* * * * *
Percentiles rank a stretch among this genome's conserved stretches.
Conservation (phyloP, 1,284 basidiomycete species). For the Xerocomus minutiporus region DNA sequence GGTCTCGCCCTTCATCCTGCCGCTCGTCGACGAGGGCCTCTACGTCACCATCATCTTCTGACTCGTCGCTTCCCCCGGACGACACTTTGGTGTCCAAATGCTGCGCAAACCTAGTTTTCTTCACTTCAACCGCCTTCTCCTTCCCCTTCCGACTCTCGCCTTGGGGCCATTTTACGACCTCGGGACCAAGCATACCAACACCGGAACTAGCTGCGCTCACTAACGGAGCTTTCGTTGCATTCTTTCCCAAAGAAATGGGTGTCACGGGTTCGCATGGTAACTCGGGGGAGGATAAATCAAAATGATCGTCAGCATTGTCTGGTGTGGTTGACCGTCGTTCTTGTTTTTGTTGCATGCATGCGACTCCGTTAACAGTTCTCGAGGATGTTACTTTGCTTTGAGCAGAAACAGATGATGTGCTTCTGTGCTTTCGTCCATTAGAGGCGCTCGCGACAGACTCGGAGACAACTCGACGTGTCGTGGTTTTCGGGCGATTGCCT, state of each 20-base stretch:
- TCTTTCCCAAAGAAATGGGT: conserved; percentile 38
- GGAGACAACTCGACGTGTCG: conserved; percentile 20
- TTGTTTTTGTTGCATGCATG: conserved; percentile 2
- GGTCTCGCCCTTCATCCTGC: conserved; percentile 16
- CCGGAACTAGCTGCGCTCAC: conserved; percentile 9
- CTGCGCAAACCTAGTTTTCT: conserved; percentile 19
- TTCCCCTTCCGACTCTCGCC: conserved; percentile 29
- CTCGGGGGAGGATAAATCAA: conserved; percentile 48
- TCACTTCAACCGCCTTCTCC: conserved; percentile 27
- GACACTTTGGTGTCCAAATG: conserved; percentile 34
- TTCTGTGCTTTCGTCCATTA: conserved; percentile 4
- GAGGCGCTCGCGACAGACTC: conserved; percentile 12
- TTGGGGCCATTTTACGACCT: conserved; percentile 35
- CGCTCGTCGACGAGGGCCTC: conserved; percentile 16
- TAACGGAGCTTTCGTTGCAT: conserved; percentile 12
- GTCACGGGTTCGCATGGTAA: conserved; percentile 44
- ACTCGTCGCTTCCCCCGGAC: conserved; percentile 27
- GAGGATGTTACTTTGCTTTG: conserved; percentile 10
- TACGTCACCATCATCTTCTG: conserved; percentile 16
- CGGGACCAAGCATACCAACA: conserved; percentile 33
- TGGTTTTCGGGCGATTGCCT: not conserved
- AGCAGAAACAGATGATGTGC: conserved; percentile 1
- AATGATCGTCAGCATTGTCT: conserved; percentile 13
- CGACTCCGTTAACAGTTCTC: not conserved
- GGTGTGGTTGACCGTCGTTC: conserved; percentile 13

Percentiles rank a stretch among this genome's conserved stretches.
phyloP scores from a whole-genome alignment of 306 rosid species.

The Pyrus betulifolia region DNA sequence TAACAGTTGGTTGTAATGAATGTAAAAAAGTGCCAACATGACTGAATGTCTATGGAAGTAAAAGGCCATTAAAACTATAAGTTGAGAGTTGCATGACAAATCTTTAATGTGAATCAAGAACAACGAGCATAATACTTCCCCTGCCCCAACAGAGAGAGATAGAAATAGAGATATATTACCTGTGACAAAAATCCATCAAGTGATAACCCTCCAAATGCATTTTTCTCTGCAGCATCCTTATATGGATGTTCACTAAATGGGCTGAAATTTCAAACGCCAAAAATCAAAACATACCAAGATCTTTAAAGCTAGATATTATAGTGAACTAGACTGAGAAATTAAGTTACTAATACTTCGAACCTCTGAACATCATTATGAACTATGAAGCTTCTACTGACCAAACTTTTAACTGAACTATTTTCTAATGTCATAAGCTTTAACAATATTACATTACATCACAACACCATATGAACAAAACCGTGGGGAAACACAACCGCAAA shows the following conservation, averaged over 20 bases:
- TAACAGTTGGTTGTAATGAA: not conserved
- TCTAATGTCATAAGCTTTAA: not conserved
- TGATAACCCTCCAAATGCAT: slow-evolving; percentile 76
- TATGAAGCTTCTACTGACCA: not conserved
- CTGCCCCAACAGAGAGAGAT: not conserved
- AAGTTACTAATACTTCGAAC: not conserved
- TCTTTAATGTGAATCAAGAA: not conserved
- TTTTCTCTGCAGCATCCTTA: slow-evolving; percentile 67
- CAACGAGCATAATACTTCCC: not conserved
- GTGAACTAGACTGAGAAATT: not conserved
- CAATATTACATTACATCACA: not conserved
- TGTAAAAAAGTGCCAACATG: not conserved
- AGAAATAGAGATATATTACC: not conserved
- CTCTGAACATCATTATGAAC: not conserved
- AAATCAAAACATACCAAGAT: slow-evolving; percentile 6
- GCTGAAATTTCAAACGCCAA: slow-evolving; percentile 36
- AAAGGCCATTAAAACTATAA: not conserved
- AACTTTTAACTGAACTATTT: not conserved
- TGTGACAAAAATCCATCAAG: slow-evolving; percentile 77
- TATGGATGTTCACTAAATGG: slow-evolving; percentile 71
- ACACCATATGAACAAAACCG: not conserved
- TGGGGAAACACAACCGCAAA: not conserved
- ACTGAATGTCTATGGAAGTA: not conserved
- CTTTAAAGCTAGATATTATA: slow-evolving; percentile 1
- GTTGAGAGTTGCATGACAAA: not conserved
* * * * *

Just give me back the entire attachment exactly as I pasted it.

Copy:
Percentiles rank a stretch among this genome's conserved stretches.
Conservation (phyloP, 1,284 basidiomycete species). For the Xerocomus minutiporus region DNA sequence GGTCTCGCCCTTCATCCTGCCGCTCGTCGACGAGGGCCTCTACGTCACCATCATCTTCTGACTCGTCGCTTCCCCCGGACGACACTTTGGTGTCCAAATGCTGCGCAAACCTAGTTTTCTTCACTTCAACCGCCTTCTCCTTCCCCTTCCGACTCTCGCCTTGGGGCCATTTTACGACCTCGGGACCAAGCATACCAACACCGGAACTAGCTGCGCTCACTAACGGAGCTTTCGTTGCATTCTTTCCCAAAGAAATGGGTGTCACGGGTTCGCATGGTAACTCGGGGGAGGATAAATCAAAATGATCGTCAGCATTGTCTGGTGTGGTTGACCGTCGTTCTTGTTTTTGTTGCATGCATGCGACTCCGTTAACAGTTCTCGAGGATGTTACTTTGCTTTGAGCAGAAACAGATGATGTGCTTCTGTGCTTTCGTCCATTAGAGGCGCTCGCGACAGACTCGGAGACAACTCGACGTGTCGTGGTTTTCGGGCGATTGCCT, state of each 20-base stretch:
- TCTTTCCCAAAGAAATGGGT: conserved; percentile 38
- GGAGACAACTCGACGTGTCG: conserved; percentile 20
- TTGTTTTTGTTGCATGCATG: conserved; percentile 2
- GGTCTCGCCCTTCATCCTGC: conserved; percentile 16
- CCGGAACTAGCTGCGCTCAC: conserved; percentile 9
- CTGCGCAAACCTAGTTTTCT: conserved; percentile 19
- TTCCCCTTCCGACTCTCGCC: conserved; percentile 29
- CTCGGGGGAGGATAAATCAA: conserved; percentile 48
- TCACTTCAACCGCCTTCTCC: conserved; percentile 27
- GACACTTTGGTGTCCAAATG: conserved; percentile 34
- TTCTGTGCTTTCGTCCATTA: conserved; percentile 4
- GAGGCGCTCGCGACAGACTC: conserved; percentile 12
- TTGGGGCCATTTTACGACCT: conserved; percentile 35
- CGCTCGTCGACGAGGGCCTC: conserved; percentile 16
- TAACGGAGCTTTCGTTGCAT: conserved; percentile 12
- GTCACGGGTTCGCATGGTAA: conserved; percentile 44
- ACTCGTCGCTTCCCCCGGAC: conserved; percentile 27
- GAGGATGTTACTTTGCTTTG: conserved; percentile 10
- TACGTCACCATCATCTTCTG: conserved; percentile 16
- CGGGACCAAGCATACCAACA: conserved; percentile 33
- TGGTTTTCGGGCGATTGCCT: not conserved
- AGCAGAAACAGATGATGTGC: conserved; percentile 1
- AATGATCGTCAGCATTGTCT: conserved; percentile 13
- CGACTCCGTTAACAGTTCTC: not conserved
- GGTGTGGTTGACCGTCGTTC: conserved; percentile 13

Percentiles rank a stretch among this genome's conserved stretches.
phyloP scores from a whole-genome alignment of 306 rosid species.

The Pyrus betulifolia region DNA sequence TAACAGTTGGTTGTAATGAATGTAAAAAAGTGCCAACATGACTGAATGTCTATGGAAGTAAAAGGCCATTAAAACTATAAGTTGAGAGTTGCATGACAAATCTTTAATGTGAATCAAGAACAACGAGCATAATACTTCCCCTGCCCCAACAGAGAGAGATAGAAATAGAGATATATTACCTGTGACAAAAATCCATCAAGTGATAACCCTCCAAATGCATTTTTCTCTGCAGCATCCTTATATGGATGTTCACTAAATGGGCTGAAATTTCAAACGCCAAAAATCAAAACATACCAAGATCTTTAAAGCTAGATATTATAGTGAACTAGACTGAGAAATTAAGTTACTAATACTTCGAACCTCTGAACATCATTATGAACTATGAAGCTTCTACTGACCAAACTTTTAACTGAACTATTTTCTAATGTCATAAGCTTTAACAATATTACATTACATCACAACACCATATGAACAAAACCGTGGGGAAACACAACCGCAAA shows the following conservation, averaged over 20 bases:
- TAACAGTTGGTTGTAATGAA: not conserved
- TCTAATGTCATAAGCTTTAA: not conserved
- TGATAACCCTCCAAATGCAT: slow-evolving; percentile 76
- TATGAAGCTTCTACTGACCA: not conserved
- CTGCCCCAACAGAGAGAGAT: not conserved
- AAGTTACTAATACTTCGAAC: not conserved
- TCTTTAATGTGAATCAAGAA: not conserved
- TTTTCTCTGCAGCATCCTTA: slow-evolving; percentile 67
- CAACGAGCATAATACTTCCC: not conserved
- GTGAACTAGACTGAGAAATT: not conserved
- CAATATTACATTACATCACA: not conserved
- TGTAAAAAAGTGCCAACATG: not conserved
- AGAAATAGAGATATATTACC: not conserved
- CTCTGAACATCATTATGAAC: not conserved
- AAATCAAAACATACCAAGAT: slow-evolving; percentile 6
- GCTGAAATTTCAAACGCCAA: slow-evolving; percentile 36
- AAAGGCCATTAAAACTATAA: not conserved
- AACTTTTAACTGAACTATTT: not conserved
- TGTGACAAAAATCCATCAAG: slow-evolving; percentile 77
- TATGGATGTTCACTAAATGG: slow-evolving; percentile 71
- ACACCATATGAACAAAACCG: not conserved
- TGGGGAAACACAACCGCAAA: not conserved
- ACTGAATGTCTATGGAAGTA: not conserved
- CTTTAAAGCTAGATATTATA: slow-evolving; percentile 1
- GTTGAGAGTTGCATGACAAA: not conserved